20 Dec

10 First Time Homebuyer Mistakes

General

Posted by: Charla Adrian

2 FEB 2017

10 FIRST TIME HOMEBUYER MISTAKES
Ten Things In a Real Estate Transaction That Can Affect Your MortgageIf you’re on the hunt for your first home and want to have a smooth and successful home purchasing experience avoid these common first-time homebuying mistakes.

1. Thinking you don’t need a real estate agent

You might be able to find a house on your own but there are still many aspects of buying real estate that can confuse a first-time buyer. Rely on your agent to negotiate offers, inspections, financing and other details. The money you save on commission can be quickly gobbled up by a botched offer or overlooked repairs

2. Getting your heart set on a home before you do your homework

The house that’s love at first sight may not always be what it seems, so keep an open mind. Plus, you may be too quick to go over budget or may overlook a potential pitfall if you jump in too fast.

3. Picking a fixer-upper because the listing price is cheaper

That old classic may have loads of potential, but be extra diligent in the inspection period. What will it really cost to get your home where it needs to be? Negotiating a long due-diligence period will give you time to get estimates from contractors in case you need to back out.

4. Committing to more than you can afford

Don’t sacrifice retirement savings or an emergency fund for mortgage payments. You need to stay nimble to life’s changes, and overextending yourself could put your investments – including your house – on the line.

5. Going with the first agent who finds you

Don’t get halfway into house hunting before you realize your agent isn’t right for you. The best source: a referral from friends. Ask around and take the time to speak with your potential choices before you commit.

6. Diving into renovations as soon as you buy

Yes, renos may increase the value of your home, but don’t rush. Overextending your credit to get it all done fast doesn’t always pay off. Take time to make a solid plan and the best financial decisions. Living in your home for a while will also help you plan the best functional changes to the layout.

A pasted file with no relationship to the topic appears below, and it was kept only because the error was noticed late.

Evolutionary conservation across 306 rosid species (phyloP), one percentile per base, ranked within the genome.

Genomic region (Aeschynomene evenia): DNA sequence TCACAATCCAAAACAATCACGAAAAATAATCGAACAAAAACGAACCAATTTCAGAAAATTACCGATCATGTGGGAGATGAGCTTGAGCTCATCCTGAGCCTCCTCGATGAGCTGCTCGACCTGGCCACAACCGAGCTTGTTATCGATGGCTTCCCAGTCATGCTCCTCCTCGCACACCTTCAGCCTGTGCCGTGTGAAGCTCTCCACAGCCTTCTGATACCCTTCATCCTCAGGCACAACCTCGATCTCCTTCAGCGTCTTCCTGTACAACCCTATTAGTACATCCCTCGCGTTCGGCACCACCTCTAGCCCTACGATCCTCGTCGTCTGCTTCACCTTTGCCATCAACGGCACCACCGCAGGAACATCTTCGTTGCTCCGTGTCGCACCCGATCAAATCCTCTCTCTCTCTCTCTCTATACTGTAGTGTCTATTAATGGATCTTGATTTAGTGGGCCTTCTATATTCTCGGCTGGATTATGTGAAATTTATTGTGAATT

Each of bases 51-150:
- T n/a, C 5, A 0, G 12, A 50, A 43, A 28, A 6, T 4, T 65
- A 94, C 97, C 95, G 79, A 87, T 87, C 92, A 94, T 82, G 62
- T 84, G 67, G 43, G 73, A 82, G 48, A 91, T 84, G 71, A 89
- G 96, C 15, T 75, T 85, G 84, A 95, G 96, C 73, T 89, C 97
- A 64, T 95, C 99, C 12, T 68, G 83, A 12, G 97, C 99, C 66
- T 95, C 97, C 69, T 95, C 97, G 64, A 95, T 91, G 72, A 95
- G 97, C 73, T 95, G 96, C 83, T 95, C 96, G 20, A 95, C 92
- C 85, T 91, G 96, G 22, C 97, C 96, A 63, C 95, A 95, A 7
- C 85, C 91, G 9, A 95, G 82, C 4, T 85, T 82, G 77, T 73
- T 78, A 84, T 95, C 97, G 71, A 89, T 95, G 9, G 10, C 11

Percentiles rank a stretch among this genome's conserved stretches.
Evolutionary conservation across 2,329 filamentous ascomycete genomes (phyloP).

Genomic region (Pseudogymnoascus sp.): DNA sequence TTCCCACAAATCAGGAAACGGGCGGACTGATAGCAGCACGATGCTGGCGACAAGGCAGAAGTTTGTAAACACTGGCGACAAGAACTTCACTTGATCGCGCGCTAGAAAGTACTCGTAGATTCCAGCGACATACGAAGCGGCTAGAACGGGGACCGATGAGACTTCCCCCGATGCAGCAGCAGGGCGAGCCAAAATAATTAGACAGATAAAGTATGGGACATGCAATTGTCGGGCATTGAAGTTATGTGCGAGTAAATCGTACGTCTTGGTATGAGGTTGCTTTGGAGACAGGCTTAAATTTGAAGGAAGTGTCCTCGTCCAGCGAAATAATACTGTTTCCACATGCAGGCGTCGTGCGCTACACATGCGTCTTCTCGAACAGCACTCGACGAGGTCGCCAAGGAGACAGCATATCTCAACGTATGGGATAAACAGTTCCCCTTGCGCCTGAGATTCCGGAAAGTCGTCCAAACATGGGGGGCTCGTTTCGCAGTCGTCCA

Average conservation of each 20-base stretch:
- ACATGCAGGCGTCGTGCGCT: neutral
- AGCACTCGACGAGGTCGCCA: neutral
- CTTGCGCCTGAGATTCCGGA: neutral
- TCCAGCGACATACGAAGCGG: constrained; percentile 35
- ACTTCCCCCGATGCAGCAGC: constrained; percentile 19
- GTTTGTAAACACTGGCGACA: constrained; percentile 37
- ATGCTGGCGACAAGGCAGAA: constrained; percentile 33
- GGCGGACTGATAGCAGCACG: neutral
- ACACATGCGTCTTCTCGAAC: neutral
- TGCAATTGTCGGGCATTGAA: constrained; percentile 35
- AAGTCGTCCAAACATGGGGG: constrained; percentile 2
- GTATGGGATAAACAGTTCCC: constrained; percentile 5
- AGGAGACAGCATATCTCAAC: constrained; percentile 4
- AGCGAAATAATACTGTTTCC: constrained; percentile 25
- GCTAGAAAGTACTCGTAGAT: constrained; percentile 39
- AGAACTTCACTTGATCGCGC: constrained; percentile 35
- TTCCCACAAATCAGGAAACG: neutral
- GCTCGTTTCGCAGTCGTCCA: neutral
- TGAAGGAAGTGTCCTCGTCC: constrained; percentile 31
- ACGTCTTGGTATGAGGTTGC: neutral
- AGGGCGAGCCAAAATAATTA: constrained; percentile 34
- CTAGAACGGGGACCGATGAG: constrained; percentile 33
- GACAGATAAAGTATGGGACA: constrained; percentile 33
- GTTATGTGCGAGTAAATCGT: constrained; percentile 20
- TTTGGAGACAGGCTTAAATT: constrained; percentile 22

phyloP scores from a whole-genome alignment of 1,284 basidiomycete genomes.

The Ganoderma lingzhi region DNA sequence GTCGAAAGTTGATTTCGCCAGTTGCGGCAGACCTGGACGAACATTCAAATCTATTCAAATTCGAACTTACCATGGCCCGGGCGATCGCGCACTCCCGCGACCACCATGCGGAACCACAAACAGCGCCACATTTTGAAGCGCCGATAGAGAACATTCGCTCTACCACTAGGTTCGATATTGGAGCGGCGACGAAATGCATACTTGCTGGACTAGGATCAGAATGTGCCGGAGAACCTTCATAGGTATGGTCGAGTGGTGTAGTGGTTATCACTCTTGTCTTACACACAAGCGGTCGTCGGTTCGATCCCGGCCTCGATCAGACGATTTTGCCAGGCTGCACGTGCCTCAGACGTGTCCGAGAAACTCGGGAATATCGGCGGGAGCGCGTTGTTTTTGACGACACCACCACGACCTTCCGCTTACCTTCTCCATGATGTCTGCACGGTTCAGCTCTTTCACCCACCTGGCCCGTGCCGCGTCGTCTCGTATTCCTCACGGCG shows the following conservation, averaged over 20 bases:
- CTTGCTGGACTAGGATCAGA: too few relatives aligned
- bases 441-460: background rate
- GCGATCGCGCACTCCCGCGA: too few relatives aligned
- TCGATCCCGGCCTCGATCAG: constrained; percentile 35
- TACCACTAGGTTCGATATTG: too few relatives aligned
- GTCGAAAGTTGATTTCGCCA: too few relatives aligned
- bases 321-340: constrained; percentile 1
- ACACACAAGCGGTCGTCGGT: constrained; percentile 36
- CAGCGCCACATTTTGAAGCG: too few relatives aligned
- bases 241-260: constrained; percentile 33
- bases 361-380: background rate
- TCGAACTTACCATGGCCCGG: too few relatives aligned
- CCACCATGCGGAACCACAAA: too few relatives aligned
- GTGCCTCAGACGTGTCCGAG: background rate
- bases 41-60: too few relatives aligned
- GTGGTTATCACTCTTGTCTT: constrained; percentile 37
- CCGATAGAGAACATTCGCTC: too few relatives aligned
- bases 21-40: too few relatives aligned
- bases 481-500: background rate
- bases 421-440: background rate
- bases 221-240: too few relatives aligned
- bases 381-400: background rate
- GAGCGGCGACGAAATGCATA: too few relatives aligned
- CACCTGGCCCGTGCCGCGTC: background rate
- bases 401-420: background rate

7. Choosing a house without researching the neighbourhood

It may be the house of your dreams, but annoying neighbours or a nearby industrial zone can be a rude awakening. Spend time in the area before you make an offer – talk to local business owners and residents to determine the pros and cons of living there.

8. Researching your broker and agent, but not your lawyer

New buyers often put all their energy into learning about mortgage rates and offers, but don’t forget that the final word in any deal comes from your lawyer. As with finding agents, your best source for referrals will be friends and business associates.

9. Fixating on the lowest interest rate

Yes, a reasonable rate is important, but not at the expense of heavy restrictions and penalties. Make a solid long-term plan to pay off your mortgage and then find one that’s flexible enough to accommodate life changes, both planned and unexpected. Be sure to talk your your Dominion Lending Centres mortgage professional to learn more.

10. Opting out of mortgage insurance

Your home is your largest investment so be sure to protect it. Mortgage insurance not only buys you peace of mind, it also allows for more flexible financing options. Plus, it allows you to take advantage of available equity to pay down debts or make financial investments.

Marc Shendale
MARC SHENDALE
Genworth Canada – Vice President Business Development

8 Dec

Returning to the A-Side

General

Posted by: Charla Adrian

RETURNING TO THE ‘A-SIDE’

Every year Canadian families are caught in unexpected bad circumstances only to find out that in most cases the banks and the credit unions are there (to lend you money) only in the good times, not so much during the bad times.

This is where thousands of families have benefited over the years from the services of a skilled mortgage broker that has access to dozens of different lending solutions including trust companies and private lending corporations. These short-term solutions can help a family bridge the gap through business challenges, employment challenges, health challenges, etc.